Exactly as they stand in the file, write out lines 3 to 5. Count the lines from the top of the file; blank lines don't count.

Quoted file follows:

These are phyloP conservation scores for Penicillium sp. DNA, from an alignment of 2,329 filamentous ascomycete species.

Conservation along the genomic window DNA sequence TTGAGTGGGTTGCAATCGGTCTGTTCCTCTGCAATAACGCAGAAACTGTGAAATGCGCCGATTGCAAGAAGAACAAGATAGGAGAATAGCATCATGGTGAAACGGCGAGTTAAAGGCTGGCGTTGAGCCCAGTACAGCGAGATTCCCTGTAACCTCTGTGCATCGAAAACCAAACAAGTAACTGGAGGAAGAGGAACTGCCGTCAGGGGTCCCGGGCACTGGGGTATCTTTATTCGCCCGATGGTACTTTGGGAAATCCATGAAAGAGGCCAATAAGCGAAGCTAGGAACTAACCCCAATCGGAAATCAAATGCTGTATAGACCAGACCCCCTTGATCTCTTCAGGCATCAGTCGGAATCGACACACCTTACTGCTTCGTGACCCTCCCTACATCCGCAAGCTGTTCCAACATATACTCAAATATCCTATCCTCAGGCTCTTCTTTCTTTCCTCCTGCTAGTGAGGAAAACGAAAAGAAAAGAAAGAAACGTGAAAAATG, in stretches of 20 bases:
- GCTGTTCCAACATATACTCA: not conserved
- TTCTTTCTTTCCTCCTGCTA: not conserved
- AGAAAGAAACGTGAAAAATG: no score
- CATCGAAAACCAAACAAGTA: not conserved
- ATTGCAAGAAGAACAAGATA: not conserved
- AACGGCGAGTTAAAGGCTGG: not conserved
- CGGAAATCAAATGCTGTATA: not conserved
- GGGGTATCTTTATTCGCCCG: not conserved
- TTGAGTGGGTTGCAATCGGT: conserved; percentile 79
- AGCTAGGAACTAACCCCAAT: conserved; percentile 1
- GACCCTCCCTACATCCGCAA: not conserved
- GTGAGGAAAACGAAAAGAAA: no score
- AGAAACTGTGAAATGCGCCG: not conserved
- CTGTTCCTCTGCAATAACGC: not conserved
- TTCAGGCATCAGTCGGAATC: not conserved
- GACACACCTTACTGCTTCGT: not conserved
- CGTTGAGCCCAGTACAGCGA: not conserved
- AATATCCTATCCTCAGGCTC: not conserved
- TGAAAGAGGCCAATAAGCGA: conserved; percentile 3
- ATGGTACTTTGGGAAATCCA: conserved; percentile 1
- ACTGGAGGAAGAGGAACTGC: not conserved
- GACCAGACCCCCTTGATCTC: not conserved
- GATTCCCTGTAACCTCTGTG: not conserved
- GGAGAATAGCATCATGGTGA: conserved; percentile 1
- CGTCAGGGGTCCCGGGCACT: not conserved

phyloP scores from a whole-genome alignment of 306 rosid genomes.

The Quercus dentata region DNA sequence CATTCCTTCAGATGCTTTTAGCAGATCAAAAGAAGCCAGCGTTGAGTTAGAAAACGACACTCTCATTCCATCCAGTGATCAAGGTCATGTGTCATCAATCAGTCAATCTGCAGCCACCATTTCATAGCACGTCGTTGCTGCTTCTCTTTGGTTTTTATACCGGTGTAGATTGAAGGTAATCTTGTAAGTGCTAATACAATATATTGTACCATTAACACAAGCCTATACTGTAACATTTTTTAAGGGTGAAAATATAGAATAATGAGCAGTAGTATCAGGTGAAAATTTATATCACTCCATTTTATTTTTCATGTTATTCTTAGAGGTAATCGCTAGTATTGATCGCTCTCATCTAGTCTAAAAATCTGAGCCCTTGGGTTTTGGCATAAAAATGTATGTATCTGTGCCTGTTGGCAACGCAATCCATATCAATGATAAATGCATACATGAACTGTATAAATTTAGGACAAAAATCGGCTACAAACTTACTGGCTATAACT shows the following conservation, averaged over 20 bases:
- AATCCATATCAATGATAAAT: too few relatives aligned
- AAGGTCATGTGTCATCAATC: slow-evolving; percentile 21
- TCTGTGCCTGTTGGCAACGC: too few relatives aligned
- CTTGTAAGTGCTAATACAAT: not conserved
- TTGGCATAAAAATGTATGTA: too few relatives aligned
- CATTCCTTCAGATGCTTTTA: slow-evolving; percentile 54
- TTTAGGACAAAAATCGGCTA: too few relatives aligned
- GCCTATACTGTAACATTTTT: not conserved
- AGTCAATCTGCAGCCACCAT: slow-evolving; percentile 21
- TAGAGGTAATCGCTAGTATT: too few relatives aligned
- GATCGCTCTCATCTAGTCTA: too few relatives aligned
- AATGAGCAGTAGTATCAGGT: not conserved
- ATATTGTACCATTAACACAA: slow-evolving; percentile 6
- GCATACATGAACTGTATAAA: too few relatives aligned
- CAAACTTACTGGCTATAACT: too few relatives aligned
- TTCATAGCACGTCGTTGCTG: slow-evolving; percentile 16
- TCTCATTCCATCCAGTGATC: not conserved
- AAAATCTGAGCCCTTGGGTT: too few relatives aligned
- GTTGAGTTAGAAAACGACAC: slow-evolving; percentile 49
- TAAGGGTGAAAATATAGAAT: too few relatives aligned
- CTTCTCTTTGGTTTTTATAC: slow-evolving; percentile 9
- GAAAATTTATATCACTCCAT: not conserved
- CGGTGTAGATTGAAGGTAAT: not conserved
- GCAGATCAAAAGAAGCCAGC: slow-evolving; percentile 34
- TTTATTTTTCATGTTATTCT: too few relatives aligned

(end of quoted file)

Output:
- GCTGTTCCAACATATACTCA: not conserved
- TTCTTTCTTTCCTCCTGCTA: not conserved
- AGAAAGAAACGTGAAAAATG: no score